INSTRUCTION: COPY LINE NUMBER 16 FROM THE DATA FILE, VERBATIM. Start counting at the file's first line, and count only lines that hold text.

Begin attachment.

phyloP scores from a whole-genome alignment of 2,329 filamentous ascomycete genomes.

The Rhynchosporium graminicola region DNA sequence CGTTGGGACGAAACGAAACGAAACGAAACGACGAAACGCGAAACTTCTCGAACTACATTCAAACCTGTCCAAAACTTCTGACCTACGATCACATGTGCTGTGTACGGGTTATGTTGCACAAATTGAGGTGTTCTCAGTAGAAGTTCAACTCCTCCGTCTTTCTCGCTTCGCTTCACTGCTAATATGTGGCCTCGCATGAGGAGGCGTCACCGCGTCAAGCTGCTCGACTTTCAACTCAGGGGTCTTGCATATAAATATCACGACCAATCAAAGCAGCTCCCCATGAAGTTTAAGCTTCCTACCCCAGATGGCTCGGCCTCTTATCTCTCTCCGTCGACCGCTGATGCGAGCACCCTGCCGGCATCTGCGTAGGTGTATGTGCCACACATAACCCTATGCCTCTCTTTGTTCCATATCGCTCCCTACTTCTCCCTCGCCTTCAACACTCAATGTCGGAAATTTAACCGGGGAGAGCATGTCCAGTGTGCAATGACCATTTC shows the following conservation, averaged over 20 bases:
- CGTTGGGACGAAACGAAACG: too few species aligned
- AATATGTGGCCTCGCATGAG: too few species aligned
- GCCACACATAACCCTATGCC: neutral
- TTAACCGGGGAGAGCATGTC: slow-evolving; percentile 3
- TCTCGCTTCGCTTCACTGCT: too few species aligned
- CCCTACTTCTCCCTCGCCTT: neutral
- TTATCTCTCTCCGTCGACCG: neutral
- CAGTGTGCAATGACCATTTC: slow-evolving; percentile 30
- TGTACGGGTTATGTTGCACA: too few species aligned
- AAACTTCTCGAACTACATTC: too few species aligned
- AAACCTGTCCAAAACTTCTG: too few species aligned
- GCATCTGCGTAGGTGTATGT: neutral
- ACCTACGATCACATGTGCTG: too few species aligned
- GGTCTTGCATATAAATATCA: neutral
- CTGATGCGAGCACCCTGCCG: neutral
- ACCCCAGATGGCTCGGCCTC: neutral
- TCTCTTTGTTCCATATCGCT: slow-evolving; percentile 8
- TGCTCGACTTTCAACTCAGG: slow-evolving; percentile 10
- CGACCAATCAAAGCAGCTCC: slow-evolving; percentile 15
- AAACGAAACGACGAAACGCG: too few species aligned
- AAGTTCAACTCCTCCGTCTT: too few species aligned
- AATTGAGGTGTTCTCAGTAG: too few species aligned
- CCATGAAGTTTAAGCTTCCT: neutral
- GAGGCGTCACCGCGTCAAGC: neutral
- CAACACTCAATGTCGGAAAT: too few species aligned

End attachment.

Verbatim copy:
- GGTCTTGCATATAAATATCA: neutral